Advanced perpendicular writers continue to demand maximum write fields, fast rise times at ever vanishing head-media spacing and strict reliability standards. This means that the asymptotic progression to a 2.4 T pole with nearly ideal magnetic response continues. At the same time we must control critical pole dimensions, fabricate at a reasonable cost while protecting against corrosion and erasure risks. We will review progress made to meet this challenge in a discussion of high moment materials utilizing electroplating and sputter deposition for single layer films and laminates. Concerns for corrosion will be assessed and minimized by controls on key contaminants. Micromagnetic modeling will be used to study the phenomenology and expected performance impacts of these various materials and structures. Results will be used to provide a better insight into the potential materials/design tradeoffs that must be made. In conclusion, performance and reliability will be assessed through electrical testing. View full abstract»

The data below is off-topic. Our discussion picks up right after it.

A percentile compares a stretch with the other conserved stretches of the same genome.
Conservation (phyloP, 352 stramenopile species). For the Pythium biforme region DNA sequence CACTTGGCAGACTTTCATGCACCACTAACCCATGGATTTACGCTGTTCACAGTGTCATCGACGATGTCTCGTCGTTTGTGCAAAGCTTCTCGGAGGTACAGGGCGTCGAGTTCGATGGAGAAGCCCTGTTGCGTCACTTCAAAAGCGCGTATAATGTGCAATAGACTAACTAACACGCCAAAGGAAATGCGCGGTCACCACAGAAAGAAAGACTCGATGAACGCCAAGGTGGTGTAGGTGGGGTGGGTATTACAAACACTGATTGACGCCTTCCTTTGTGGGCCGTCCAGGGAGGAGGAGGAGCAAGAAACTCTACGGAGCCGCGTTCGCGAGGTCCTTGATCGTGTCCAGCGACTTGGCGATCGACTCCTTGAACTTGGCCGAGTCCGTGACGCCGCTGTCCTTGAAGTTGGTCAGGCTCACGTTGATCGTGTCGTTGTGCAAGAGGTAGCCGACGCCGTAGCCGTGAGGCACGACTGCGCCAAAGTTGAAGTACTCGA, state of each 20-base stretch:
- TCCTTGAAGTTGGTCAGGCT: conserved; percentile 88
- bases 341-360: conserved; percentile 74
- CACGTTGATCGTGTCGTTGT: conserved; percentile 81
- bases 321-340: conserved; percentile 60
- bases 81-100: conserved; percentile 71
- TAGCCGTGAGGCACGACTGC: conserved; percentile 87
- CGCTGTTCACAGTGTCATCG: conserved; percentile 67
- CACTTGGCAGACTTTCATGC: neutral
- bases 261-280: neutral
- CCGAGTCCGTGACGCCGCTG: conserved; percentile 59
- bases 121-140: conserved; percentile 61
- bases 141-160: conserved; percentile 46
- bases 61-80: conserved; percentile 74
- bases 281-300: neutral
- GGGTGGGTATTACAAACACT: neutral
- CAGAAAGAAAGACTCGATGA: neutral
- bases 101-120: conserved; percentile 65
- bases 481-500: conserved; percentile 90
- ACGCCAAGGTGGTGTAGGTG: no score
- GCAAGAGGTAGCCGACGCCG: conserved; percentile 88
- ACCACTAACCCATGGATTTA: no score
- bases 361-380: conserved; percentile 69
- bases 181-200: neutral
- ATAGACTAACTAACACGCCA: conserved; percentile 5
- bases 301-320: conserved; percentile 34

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  • Integrated Heat Assisted Magnetic Recording Head: Design and Recording Demonstration

    Page(s): 119 - 124
    Save to Project icon | Request Permissions | Click to expandQuick Abstract | PDF file iconPDF (877 KB) |  | HTML iconHTML